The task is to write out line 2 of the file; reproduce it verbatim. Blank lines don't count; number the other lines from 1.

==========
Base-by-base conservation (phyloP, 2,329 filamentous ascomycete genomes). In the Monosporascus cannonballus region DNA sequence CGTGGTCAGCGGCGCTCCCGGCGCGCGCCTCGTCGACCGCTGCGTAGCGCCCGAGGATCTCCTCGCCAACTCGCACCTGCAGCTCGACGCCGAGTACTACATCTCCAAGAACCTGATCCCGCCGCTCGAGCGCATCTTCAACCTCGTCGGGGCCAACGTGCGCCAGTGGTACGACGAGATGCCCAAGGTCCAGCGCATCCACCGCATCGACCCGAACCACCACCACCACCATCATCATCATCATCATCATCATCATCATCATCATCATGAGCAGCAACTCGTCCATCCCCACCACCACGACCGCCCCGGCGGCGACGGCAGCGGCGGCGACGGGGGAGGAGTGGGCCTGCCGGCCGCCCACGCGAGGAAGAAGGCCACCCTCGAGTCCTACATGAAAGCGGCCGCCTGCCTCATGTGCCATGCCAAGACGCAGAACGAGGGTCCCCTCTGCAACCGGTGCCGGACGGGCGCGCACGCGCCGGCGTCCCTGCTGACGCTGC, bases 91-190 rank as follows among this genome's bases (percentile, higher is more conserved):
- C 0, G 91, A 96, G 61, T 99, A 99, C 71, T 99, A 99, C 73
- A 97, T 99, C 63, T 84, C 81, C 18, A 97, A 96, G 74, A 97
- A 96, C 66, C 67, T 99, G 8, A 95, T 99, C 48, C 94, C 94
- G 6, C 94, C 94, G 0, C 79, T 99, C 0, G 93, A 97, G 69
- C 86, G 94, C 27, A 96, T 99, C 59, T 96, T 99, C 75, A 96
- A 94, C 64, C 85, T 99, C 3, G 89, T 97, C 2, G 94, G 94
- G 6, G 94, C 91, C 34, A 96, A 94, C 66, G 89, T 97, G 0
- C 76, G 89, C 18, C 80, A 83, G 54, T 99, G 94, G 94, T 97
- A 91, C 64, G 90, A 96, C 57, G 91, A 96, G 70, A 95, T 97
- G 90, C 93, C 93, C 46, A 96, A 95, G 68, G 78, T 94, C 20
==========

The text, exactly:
- C 0, G 91, A 96, G 61, T 99, A 99, C 71, T 99, A 99, C 73